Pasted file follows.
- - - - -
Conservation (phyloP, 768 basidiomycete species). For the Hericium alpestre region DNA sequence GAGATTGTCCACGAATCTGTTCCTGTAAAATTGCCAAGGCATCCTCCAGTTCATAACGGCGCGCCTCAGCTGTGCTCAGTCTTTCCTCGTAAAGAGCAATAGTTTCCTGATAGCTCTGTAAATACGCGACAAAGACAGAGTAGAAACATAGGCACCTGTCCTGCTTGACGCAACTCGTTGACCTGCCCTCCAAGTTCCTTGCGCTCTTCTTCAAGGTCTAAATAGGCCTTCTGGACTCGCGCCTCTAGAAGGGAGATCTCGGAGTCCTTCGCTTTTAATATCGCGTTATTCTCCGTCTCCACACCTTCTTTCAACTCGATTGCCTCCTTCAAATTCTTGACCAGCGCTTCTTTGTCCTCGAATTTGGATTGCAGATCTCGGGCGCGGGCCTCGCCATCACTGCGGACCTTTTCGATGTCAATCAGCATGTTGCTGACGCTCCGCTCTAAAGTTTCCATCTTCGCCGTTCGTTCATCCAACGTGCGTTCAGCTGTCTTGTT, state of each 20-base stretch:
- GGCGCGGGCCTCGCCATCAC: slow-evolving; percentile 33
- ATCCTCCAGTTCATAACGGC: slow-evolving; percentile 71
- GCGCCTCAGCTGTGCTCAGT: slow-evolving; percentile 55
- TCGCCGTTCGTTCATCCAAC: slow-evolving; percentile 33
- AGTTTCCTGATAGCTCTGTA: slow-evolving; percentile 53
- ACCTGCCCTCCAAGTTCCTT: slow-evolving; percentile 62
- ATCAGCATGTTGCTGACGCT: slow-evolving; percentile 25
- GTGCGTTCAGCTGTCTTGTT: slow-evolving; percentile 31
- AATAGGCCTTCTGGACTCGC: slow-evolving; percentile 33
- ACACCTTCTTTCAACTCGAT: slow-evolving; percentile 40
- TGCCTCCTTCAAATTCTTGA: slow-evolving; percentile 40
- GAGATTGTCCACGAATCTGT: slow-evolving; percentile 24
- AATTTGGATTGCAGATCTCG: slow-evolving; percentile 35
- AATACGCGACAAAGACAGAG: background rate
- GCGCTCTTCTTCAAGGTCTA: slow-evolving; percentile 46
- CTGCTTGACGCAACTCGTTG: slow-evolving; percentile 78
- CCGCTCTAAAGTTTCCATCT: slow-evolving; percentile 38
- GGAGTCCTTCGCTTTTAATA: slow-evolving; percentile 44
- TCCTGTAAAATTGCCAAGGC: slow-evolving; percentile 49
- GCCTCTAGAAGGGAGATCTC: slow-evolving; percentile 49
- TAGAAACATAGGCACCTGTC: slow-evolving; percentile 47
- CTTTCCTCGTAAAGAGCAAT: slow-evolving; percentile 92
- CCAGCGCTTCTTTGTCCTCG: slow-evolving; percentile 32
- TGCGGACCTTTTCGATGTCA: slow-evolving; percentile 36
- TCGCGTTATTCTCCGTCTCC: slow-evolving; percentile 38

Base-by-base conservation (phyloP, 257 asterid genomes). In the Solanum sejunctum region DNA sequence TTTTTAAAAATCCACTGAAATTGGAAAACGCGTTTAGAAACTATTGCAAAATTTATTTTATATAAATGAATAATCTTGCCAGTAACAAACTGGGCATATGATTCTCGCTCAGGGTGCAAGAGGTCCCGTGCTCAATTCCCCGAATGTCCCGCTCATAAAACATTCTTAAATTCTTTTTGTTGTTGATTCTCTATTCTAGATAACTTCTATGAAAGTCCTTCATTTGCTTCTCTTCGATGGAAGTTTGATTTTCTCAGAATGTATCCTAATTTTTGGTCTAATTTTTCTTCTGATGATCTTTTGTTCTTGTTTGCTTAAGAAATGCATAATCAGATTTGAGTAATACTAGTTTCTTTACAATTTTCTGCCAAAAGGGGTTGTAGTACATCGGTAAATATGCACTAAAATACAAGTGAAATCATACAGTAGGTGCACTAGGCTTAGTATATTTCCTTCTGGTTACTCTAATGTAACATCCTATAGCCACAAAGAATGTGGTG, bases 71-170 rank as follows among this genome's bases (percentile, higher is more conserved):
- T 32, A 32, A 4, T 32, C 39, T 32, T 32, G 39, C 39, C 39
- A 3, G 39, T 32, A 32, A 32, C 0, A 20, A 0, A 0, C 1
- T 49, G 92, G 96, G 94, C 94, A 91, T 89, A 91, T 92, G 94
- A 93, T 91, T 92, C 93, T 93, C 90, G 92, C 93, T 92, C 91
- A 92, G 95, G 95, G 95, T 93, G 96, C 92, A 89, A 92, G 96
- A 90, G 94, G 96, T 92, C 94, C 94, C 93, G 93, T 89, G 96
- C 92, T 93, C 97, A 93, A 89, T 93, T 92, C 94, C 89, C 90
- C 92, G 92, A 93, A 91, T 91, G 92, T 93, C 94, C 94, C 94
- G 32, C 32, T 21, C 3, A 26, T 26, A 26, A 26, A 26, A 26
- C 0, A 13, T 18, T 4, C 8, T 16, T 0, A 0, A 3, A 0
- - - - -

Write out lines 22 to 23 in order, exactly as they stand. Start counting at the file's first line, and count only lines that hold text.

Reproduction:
- TAGAAACATAGGCACCTGTC: slow-evolving; percentile 47
- CTTTCCTCGTAAAGAGCAAT: slow-evolving; percentile 92